DFN: Inca exhibit in Seoul, Korea.
Precious relics of an ancient civilization
Exhibition traces the lost culture of the Inca
December 16, 2009
Feline Figure, Moche period (100-700) Gilt bronze, gold, spondylus shell, turquoise
The Incans called their capital Cusco, meaning “belly button of the universe.” The Inca Empire collapsed in the early 16th century but Cusco, located 3,399 meters (11,151 feet) above sea level in Peru, still contains many relics from what was one of the earliest civilizations in the world.
The exhibition “The Great Myth and Mystery of Peruvian Civilization: Inca,” which began Friday at the National Museum of Korea in Seoul, provides a glimpse into this lost culture by showcasing the Inca Empire’s development from over 20 ancient Andean civilizations. The exhibit also commemorates the 100th anniversary of the museum as well as the 20th anniversary of Korea-Peru bilateral cultural relations.
Crown and ornaments, Chimu period (1300-1470) Gold, silver and copper compound. Provided by the National Museum of Korea
It is known that the Inca ruled an empire based in the central Andes from 1430 to 1532, when they were conquered by the Spanish army. By that time, the civilization had been in existence for nearly 5,000 years, and encompassed many minor civilizations, including the mysterious Nazca culture, which is famous for the Nazcan Lines, a series of geoglyphs in the Nazca Desert in Peru.
The 351 artifacts on display – including mummies, jars, ornaments, weapons, textiles, ceramics and sculptures from nine museums in Peru – paint a portrait of the Inca Empire and the Inca civilization that preceded it. Some of the items on display show just how advanced the Inca were. Human skulls with holes show that the Inca used highly sophisticated medical techniques and were able to perform brain surgeries.
“People who had brain surgery continued to live after surgery,” said Choi Hyung-sun, assistant curator of the museum.
Choi also pointed out another feature of the exhibition – the mummies.
The oldest mummies in the world come from the Inca civilization, not from Egypt, Choi said.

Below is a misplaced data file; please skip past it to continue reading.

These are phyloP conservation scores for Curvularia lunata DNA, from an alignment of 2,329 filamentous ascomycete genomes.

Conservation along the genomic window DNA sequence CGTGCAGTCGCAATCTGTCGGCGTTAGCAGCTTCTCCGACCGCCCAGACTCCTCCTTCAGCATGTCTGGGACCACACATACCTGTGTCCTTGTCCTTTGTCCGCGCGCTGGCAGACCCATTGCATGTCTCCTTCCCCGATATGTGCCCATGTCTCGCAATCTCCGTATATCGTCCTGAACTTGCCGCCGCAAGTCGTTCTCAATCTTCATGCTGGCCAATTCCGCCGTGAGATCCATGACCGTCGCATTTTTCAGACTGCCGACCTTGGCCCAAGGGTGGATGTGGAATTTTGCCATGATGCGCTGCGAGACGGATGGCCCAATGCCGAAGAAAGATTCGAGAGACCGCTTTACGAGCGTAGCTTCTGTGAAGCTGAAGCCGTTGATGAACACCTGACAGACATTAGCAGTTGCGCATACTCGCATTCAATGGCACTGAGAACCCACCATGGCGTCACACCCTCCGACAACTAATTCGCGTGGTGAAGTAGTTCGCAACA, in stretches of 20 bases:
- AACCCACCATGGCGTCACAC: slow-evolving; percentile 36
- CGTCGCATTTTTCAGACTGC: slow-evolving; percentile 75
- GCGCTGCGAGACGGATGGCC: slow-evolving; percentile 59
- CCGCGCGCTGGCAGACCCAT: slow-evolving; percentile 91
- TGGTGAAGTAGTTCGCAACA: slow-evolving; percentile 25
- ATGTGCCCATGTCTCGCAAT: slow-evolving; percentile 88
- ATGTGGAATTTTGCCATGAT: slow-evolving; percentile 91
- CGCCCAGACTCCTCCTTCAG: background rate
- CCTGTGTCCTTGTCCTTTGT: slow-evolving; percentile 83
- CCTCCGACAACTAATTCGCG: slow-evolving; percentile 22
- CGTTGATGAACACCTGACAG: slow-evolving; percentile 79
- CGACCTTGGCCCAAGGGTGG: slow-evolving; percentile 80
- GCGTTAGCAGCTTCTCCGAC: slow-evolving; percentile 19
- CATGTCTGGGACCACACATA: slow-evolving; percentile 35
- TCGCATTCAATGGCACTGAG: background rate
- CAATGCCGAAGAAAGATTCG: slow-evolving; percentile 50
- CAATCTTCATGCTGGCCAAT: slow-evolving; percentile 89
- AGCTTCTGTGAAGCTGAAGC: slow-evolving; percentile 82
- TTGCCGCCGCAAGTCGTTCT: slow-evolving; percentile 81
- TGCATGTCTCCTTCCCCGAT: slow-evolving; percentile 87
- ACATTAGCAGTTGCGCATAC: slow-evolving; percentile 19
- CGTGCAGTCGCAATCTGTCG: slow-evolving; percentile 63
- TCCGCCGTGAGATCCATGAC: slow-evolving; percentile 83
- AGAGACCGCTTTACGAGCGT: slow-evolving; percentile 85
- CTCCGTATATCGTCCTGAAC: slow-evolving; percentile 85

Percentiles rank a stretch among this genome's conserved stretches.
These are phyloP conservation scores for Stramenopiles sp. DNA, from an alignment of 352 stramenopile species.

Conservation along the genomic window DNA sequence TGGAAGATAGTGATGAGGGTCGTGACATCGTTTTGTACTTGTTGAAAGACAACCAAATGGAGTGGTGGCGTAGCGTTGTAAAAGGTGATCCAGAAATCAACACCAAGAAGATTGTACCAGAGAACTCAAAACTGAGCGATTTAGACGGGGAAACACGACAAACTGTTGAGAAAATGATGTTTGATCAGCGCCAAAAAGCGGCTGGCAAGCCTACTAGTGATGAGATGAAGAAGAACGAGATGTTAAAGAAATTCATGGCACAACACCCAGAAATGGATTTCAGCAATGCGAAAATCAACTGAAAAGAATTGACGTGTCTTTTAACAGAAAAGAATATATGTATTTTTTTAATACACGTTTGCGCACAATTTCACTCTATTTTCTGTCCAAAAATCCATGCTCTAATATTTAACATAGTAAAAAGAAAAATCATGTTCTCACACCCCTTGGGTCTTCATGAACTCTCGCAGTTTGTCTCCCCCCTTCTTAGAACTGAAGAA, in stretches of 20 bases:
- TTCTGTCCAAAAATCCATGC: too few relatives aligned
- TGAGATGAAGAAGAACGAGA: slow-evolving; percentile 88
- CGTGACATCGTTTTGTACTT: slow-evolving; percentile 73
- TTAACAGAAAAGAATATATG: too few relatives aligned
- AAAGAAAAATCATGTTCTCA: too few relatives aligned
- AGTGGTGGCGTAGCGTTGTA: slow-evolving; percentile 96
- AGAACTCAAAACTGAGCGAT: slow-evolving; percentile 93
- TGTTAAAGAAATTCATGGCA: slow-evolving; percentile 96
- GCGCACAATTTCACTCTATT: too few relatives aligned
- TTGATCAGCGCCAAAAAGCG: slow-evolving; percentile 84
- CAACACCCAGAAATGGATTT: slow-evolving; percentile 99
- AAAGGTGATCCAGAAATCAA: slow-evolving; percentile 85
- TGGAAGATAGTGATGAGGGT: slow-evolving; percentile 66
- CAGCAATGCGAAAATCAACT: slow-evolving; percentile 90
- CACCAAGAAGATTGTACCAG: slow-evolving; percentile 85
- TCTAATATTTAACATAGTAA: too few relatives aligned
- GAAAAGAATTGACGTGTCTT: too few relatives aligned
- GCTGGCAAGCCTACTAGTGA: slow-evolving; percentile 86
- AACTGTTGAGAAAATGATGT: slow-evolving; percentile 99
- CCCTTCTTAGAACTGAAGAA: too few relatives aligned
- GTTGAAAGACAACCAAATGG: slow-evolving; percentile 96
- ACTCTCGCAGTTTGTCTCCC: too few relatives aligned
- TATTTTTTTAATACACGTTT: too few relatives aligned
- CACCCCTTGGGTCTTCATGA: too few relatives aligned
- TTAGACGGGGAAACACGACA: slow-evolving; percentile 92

The mummy in this exhibit is from the Chiribaya period (900-1440). The area has dry soil that contains a high amount of salt, which helped dry the body. Unlike Egyptian mummies, which are mummified in a supine position, the Inca mummified their dead in the seated position. Some mummies had their organs taken out and replaced by coca leaves or llama hairs. Often, animals were buried with their human counterparts. Two such animals, a mummified dog and a monkey, are displayed in this exhibit.
The exhibition is divided into three sections showing the Inca Empire; the civilizations that preceded the empire, including the Nazca, Moche and Chimu; and the ancient Andean culture and myths of the times.
One of the notable relics here is the sculpture of a “Feline Figure” produced in the Moche period (100-700). Made of gilt bronze, the piece was found in the pyramid of King Sipan. The crown is shaped like a snake and has a jaguar head on both ends. In the Andean civilizations, the bird, jaguar and snake symbolized the power of the sky, land and underground, respectively. Its menacing shape makes it quite intimidating.
Yet another piece of interest is the sacrificial knife, known as a tumi, from the Lambayeque period (750-1375). The tumi is a semi-circular knife that was used in sacrificial ceremonies. Blood from the sacrifice was then poured into a cup that was presented to the god.
The Inca Empire came to an end in 1532, and historians have speculated that there are several reasons for its demise: the Spanish invasion, long-standing tribal wars and a smallpox epidemic.
The empire was rich with gold but when the Spanish arrived and conquered the Inca, they took their gold artifacts as war trophies, melted them and shipped them to Europe. All of the golden artifacts in this exhibit are burial goods.
“The relics are significant because they not only show the lost culture [of the Inca] but also reveal something about the society of the civilization,” Marcela Lopez Bravo, Peruvian Ambassador to Korea, said in a press conference at the opening of the exhibit.
The exhibition continues through March 28, 2010. Hours are 9 a.m. to 6 p.m. on Tuesdays, Thursdays and Fridays; 9 a.m. to 9 pm. on Wednesdays and Saturdays; 9 a.m. to 7 p.m. on Sundays. Closed on Mondays. Admission costs 5,000 won ($4.30) to 10,000 won. Go to Ichon Station, line No. 4, exit 2. For more information, call 1588-7862 or visit www.museum.go.kr.
By Limb Jae-un [jbiz91]